"Sure, I tipped my hat. I acknowledge the fans as much as they acknowledge me. That's what I did in Anaheim . . . I don't know whether I would have tipped my cap last year. They cheered me then sometimes, but, after the next at bat, they'd boo again. It was like a seesaw all year. I like to feel appreciated. When they acknowledge me, that's my 'thank you.' "

In a year, the changes in Ford are hard to pinpoint, yet they seem real. He arrived with a reputation as a "problem." In 1981, he had two on-field fights and a three-day suspension for using a corked bat. He posed for a centerfold in Playgirl magazine and had problems with then California manager Gene Mauch. Ford's first act upon being traded was to have his agent try to get him a bonus to agree to the deal.

The fact that Ford arrived with only two years on his contract, and the assumption that he'd leave for a higher offer after the '83 season only aggravated matters.

To make bad worse, Ford batted .185 in April and had a horrific time with wind-blown fly balls; it became a Memorial Stadium game to see how many cutoff men he could miss.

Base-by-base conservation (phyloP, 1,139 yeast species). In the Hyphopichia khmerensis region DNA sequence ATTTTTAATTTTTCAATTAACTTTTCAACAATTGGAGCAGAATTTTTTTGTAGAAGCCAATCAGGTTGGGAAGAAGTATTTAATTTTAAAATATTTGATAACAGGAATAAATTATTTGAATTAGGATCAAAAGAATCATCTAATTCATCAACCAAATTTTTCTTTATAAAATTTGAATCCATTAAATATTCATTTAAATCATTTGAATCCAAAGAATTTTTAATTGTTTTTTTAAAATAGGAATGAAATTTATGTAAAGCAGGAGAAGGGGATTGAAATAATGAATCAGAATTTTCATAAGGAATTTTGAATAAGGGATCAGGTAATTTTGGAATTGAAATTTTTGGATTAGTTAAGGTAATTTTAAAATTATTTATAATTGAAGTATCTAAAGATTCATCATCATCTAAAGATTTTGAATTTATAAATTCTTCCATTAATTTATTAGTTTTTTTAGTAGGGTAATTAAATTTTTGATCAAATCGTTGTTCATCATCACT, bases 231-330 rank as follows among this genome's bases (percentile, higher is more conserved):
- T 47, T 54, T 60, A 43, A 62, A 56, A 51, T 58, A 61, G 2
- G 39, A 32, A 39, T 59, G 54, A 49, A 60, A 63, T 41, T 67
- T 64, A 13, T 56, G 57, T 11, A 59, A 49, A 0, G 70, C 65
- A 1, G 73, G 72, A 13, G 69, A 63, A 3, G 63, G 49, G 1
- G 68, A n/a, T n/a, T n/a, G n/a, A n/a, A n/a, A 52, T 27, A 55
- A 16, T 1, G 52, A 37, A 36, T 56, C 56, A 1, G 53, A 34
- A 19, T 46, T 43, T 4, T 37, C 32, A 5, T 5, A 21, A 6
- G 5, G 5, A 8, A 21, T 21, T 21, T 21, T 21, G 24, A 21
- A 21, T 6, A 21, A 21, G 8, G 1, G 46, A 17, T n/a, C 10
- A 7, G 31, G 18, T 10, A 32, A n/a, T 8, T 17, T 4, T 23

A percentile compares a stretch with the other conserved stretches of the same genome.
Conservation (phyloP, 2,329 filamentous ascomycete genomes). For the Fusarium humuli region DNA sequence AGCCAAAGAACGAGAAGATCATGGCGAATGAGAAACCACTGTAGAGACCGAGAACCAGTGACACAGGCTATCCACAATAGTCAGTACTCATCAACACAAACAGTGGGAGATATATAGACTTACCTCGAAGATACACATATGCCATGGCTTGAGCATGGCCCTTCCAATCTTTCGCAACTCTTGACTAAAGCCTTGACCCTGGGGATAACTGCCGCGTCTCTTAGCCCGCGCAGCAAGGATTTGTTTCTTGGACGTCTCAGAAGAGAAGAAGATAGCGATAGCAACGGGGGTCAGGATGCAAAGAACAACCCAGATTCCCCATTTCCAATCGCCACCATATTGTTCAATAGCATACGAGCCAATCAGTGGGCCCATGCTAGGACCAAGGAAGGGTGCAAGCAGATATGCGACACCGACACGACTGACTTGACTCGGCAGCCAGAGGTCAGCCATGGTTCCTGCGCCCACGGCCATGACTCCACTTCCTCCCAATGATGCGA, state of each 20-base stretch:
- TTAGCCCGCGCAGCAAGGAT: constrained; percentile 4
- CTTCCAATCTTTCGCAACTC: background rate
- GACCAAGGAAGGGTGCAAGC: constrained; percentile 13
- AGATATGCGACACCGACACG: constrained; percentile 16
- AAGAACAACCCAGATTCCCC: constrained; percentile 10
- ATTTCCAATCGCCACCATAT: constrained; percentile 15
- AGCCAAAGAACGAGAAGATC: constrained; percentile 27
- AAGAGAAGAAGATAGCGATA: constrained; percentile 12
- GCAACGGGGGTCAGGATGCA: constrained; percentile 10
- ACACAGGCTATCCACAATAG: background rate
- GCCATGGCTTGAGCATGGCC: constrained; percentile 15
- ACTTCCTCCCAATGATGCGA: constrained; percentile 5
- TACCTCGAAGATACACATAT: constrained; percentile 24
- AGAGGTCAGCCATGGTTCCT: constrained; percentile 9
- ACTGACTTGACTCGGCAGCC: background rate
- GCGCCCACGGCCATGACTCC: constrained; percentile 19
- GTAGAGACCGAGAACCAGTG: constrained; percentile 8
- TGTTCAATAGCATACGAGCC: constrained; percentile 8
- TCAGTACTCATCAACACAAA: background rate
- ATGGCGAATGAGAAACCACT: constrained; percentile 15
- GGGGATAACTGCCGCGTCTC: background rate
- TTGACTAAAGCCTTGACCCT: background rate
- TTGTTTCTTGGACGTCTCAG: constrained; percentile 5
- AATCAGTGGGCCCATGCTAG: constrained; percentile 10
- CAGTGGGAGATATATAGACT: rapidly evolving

The Orioles found the private Ford very different from the trendy player with all the wrist bands and batting gloves, the bizarre stance and the strutting run. Ford was a hard worker, determined to overcome knee surgery after the '80 season. Ford was smart; when the Palmers and Singletons and Lowensteins told their little quick-witted jokes, the kind that buzz by many players, Ford was fast on the pickup.

Above all, the Orioles sensed that Ford wanted to be accepted as part of a winning team, even if he didn't know quite how to do it. He talked about the cliquishness of the me-first Angels, and about how he could see that the Orioles had a familial quality. When he was benched, Ford was the towel-waving cheerleader. Conspicuous, but sincere, too.

Gradually last year, Ford improved as an outfielder and base runner, but not as a hitter. Those Memorial Stadium boos had him intimidated. As an Angel, Ford was a darling of the unsophisticated Anaheim crowd and usually hit his best at home. As an Oriole, Ford hit .262 on the road, but only .203 at home.